Budget: Clegg under fire over Yorkshire devolution

Leeds City Council leader Keith Wakefield
Leeds City Council leader Keith Wakefield
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NICK CLEGG came under fire after the Budget included fresh powers for Manchester to control its own affairs just as the ink dried on a limited devolution deal for West Yorkshire today.

Manchester had previously been given a comprehensive package of powers in return for agreeing to have a new elected Boris Johnson-style mayor and today George Osborne went further, allowing the city to retain and spend business rates worth millions of pounds.

The deal announced for West Yorkshire saw local powers extended in areas including skills, business support and control of Government-held assets.

Last year, during a visit to Leeds, Deputy Prime Minister Nick Clegg insisted adopting elected mayors, an idea resisted in Yorkshire, would not be a condition of devolution of significant powers and money.

Leeds City Council leader Keith Wakefield said: “This does not match our ambitions for the people of Leeds and the city region.

“We were promised by the Deputy Prime Minister that there would be no strings attached in relation to governance models so we are disappointed by the lack of devolution on transport and housing investment powers.”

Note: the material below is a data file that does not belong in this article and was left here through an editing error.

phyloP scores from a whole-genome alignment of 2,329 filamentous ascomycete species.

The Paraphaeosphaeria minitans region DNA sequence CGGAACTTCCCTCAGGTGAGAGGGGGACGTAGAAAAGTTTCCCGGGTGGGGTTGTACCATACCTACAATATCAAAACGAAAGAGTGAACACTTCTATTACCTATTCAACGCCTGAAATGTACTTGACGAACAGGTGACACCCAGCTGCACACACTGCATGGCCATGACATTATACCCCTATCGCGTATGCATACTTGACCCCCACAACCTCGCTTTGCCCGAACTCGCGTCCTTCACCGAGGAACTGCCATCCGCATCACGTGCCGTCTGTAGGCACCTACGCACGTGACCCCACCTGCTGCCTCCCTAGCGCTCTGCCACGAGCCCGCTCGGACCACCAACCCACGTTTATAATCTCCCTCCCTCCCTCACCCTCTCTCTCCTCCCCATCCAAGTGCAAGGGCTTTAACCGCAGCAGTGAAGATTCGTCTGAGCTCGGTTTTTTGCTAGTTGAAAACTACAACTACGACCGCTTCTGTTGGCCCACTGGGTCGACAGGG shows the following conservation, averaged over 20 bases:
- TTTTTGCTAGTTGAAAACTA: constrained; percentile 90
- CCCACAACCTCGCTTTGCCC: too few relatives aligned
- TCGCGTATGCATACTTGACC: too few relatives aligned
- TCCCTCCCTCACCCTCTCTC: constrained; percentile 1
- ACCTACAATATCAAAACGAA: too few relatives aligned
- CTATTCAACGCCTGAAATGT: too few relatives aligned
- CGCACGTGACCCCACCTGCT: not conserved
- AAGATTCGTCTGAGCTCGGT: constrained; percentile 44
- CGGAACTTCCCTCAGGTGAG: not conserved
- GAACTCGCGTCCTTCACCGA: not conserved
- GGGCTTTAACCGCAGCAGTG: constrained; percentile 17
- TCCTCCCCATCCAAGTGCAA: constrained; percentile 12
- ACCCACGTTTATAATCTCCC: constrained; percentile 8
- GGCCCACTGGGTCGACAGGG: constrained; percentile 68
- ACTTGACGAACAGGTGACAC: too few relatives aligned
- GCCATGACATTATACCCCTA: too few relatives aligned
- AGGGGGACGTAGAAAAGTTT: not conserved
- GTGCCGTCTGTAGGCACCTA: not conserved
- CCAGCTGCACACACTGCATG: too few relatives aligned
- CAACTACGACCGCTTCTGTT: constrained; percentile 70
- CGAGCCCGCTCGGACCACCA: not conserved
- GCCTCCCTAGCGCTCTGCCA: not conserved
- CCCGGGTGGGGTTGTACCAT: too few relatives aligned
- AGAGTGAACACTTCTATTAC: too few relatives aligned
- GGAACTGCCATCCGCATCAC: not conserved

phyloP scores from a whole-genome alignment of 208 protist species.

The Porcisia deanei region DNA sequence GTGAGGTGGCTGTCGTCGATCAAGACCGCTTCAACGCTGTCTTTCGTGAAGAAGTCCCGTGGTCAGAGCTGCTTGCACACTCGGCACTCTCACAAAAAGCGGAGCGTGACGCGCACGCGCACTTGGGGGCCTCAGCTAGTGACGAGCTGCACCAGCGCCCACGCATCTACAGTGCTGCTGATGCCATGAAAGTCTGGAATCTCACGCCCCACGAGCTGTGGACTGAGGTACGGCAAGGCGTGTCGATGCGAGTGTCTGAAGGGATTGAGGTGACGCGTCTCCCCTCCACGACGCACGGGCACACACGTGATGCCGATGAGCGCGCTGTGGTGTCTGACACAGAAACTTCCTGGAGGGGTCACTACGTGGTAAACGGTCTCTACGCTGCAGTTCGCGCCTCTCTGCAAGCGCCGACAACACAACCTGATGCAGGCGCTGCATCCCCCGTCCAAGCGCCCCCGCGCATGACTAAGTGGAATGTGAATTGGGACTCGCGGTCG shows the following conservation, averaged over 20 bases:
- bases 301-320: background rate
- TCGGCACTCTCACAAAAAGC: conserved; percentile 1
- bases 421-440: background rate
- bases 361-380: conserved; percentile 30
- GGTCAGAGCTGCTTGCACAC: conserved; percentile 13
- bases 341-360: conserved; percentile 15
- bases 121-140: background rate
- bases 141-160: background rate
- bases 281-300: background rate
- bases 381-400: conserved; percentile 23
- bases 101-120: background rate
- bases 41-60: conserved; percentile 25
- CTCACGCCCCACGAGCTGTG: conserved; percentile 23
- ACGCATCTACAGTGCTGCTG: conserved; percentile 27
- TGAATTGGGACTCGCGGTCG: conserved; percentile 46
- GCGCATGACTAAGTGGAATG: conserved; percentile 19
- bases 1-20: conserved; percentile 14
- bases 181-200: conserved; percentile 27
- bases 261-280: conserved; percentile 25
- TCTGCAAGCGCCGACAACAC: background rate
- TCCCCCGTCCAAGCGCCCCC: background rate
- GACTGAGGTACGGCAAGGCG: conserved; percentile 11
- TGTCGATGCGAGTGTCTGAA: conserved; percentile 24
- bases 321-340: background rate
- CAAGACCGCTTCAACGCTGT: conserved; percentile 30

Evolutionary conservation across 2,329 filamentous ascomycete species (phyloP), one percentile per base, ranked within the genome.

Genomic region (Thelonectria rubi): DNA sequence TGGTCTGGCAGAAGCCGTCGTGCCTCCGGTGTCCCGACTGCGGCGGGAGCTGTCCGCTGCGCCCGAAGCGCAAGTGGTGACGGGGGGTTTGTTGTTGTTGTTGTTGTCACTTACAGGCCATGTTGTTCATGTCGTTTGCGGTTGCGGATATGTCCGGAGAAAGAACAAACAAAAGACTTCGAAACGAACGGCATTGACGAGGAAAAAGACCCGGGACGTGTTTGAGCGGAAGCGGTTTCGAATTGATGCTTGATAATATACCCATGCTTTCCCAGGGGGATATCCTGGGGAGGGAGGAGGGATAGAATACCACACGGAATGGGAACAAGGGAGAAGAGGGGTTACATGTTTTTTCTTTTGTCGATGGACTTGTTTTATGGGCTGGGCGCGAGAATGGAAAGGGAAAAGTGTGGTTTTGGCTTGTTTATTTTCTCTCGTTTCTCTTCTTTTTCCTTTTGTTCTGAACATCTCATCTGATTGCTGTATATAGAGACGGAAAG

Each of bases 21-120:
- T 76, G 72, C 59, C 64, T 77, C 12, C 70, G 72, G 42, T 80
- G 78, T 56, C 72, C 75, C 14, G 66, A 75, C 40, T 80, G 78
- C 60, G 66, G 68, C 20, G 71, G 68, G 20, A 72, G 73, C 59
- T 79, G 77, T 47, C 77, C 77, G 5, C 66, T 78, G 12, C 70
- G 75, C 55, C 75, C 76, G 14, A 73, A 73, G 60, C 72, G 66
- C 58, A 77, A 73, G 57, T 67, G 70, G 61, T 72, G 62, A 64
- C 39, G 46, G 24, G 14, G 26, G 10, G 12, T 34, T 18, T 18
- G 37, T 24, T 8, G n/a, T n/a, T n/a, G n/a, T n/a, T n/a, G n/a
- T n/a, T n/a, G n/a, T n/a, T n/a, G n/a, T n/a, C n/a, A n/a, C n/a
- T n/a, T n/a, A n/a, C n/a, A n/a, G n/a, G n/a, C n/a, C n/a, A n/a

The West Yorkshire devolution deal was described as an “incremental step” by the IPPR North thinktank which said the agreement “appears to have faltered on Treasury’s unswerving commitment to directly elected mayors”.

Roger Marsh, chairman of the Leeds City Region Local Enterprise Partnership which brings business and councils together to grow the area’s economy, said: “Would we have liked more? Yes. Is this the end of the process? Absolutely not.

“Our region’s scale and business strengths are making a real difference to UK global competitiveness, so come May 8 we will be banging on government’s door to secure all of the pounds and powers we need to deliver our ambitious agenda for growth and ensure the Northern Powerhouse becomes an economic reality with our region at its centre.”

“Nevertheless as a result of this devolution agreement, the 2012 City Deal and our Growth Deals – the largest of any LEP in the country – we now have control of devolved funding approaching £2 billion. That’s not a bad start, but the job’s not yet done.”

The more limited scope of Yorkshire’s devolution package, which has been under negotiation since before Christmas, was blamed by one senior Conservative on the approach to the discussions taken by Labour council leaders.

Coun Andrew Carter, leader of the Conservative group on Leeds City Council, said: “It shouldn’t have reached this stage. They know that there is a real commitment to the North of England and devolving power by the Government.

“I could only draw the conclusion that the squabbling in the Labour Party has caused the delays.”

He added: “I make no bones about it, I want to see a Leeds City Region mayor and elected assembly, to give proper public scrutiny and accountability to what will then be a Manchester style package of devolution, which has to be a good thing, and help the North of England becomes, as the Chancellor has said, a northern powerhouse.”

A devolution deal was agreed with South Yorkshire last year, without the inclusion of a mayor, which was also more limited in scope than the Manchester agreement.